The easiest way to set up a chat with your Telegram bot

A simple CLI script to start a chat with a bot and output the chat ID

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Tamás Sallai
2 mins

Telegram chatbots

I started experimenting with Telegram chatbots only recently, and I’m amazed by how versatile they can be. With commands, a webhook, and a realtime communication channel between a server I own and my phone, they can be used to monitor and manage quite everything. Since it’s mostly about how I implement the different commands, I can have a chatbot that starts/stops EC2 instances, query the status of services, or even open a door.

It’s all great, but what about just able to send a message to myself? After all, it’s easier than email, as I only need 2 things: a bot token and the chat ID. Then a single line sends a message to the chat:

curl -X POST -d 'chat_id=${chatId}' -d 'text=abc'${token}/sendMessage

The bot token is what BotFather gives you when you create the bot:

But how to get the chat ID?

Chat ID

The chat ID is an internal identifier that the bot gets and it identifies the chat session users started with the bot. It is sent with every update:

	"update_id": 794048666,
	"message": {
		"message_id": 53,
		"from": {
		"chat": {
			"id": "...",
		"date": 1642935026,
		"text": "test"

So, all the bot needs to do is to wait for a message, get the update, then extract this ID. This then provides a direct channel back.

I needed to do this repeatedly, so I made a package that makes this process simple.

Using the telegram-bot-setup package

To get a chat ID, run the command:

npx telegram-bot-setup

This asks for the bot token and outputs a QR code:

Scan the QR, then start a chat with the bot:

When you press “Start”, the script exits with the entered data and the chat ID:

TOKEN: 5242405565:AAE3iUNVjO3dKYBthFjFW0w4tknwNq8iW2c
CHAT_ID: 1588718028
curl -X POST -d 'chat_id=1588718028' -d 'text=abc' -d 'disable_notification=true'

How does it work

Chat init processuserscriptTelegram APIbotstartbot tokengetMetokenusernamegenerate startToken${username}?start=${startToken}getUpdatesmessage/start ${startToken}message/start ${startToken}chatchat ID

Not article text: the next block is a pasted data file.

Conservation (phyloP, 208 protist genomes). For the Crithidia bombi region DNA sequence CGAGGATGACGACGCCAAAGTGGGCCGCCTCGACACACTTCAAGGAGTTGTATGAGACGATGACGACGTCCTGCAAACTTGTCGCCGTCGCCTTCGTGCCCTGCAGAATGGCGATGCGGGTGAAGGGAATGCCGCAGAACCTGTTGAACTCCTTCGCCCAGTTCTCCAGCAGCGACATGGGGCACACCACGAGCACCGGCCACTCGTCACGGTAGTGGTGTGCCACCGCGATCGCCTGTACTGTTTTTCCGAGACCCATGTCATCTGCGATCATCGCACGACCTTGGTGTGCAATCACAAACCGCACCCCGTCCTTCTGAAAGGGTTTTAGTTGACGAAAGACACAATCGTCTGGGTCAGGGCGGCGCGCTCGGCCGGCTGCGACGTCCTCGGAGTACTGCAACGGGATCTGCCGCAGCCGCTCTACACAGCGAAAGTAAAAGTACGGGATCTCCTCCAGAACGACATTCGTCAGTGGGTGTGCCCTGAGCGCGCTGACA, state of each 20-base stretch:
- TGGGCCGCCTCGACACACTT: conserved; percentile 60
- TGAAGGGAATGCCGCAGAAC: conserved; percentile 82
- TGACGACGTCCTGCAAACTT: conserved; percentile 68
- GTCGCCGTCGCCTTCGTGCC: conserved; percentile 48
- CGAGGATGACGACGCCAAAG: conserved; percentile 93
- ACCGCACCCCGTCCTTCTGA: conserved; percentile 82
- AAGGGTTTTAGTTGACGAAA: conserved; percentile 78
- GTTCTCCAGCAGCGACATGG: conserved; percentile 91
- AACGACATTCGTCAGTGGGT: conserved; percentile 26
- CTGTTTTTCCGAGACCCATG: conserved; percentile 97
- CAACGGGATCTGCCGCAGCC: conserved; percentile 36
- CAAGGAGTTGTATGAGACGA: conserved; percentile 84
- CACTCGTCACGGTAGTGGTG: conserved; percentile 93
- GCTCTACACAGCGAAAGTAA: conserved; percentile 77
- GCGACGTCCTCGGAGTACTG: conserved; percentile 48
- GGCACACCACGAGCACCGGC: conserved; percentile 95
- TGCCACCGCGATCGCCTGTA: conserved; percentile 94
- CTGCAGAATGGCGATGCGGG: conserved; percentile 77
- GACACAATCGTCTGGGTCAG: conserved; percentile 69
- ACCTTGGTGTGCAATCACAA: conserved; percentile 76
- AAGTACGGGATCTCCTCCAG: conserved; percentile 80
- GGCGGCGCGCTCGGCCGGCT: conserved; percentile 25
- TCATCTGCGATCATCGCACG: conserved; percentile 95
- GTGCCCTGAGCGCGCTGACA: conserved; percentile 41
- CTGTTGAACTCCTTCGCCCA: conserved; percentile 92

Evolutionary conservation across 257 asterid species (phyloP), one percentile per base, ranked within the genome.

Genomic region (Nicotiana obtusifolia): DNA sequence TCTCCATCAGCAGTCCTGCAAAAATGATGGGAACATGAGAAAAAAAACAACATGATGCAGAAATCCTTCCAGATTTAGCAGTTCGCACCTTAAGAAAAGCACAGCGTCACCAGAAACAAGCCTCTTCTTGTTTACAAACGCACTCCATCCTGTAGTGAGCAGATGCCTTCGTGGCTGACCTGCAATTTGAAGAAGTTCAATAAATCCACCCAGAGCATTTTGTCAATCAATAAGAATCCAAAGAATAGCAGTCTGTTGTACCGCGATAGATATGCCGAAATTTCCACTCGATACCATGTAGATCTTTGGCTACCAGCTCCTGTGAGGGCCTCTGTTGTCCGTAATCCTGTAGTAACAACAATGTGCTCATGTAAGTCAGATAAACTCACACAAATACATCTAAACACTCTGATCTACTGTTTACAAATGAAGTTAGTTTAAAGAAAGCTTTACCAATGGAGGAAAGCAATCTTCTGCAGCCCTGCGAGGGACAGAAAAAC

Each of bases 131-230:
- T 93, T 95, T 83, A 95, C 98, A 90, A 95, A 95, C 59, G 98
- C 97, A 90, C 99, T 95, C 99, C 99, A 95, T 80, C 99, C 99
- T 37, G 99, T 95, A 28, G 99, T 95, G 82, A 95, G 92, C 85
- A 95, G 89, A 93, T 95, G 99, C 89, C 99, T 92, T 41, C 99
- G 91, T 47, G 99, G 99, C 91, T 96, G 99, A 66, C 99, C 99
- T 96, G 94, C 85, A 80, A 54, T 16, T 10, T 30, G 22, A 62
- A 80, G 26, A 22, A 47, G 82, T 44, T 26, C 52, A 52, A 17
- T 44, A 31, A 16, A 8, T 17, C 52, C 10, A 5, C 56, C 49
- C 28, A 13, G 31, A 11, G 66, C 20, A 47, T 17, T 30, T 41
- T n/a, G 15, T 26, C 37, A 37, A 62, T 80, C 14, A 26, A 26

First, it sends the getMe request to find out the username of the bot. This is needed to construct the URL that starts the chat with the bot.

const username = (await sendTelegramCommand("getMe", {})).username;

Then it generates a random string that is the start token. This will be part of the deep link and the script will check for this token in the start message. This is needed to prevent another user starting a chat instead of you.

const startToken = crypto.randomBytes(16).toString("hex");

The start link:

const url = `${username}?start=${startToken}`;

Then it starts polling for updates and stops when a /start ${startToken} is found:

const checkMessages = async (offset) => {
	const messages = await sendTelegramCommand("getUpdates", {timeout: 10, offset});
	const startMessage = messages.find((message) => {
		return message.message?.text === `/start ${startToken}`;
	if (startMessage) {
	}else {
		const maxUpdateId = Math.max(offset,{update_id}) => update_id));
		return checkMessages(maxUpdateId + 1);

The offset is needed to “acknowledge” messages when using the getUpdates command.

Finally, when there is a matching start message, it prints the chat ID:

const chatId = await checkMessages(0);
console.log(`TOKEN: ${token}\nCHAT_ID: ${chatId}`);
19 April 2022
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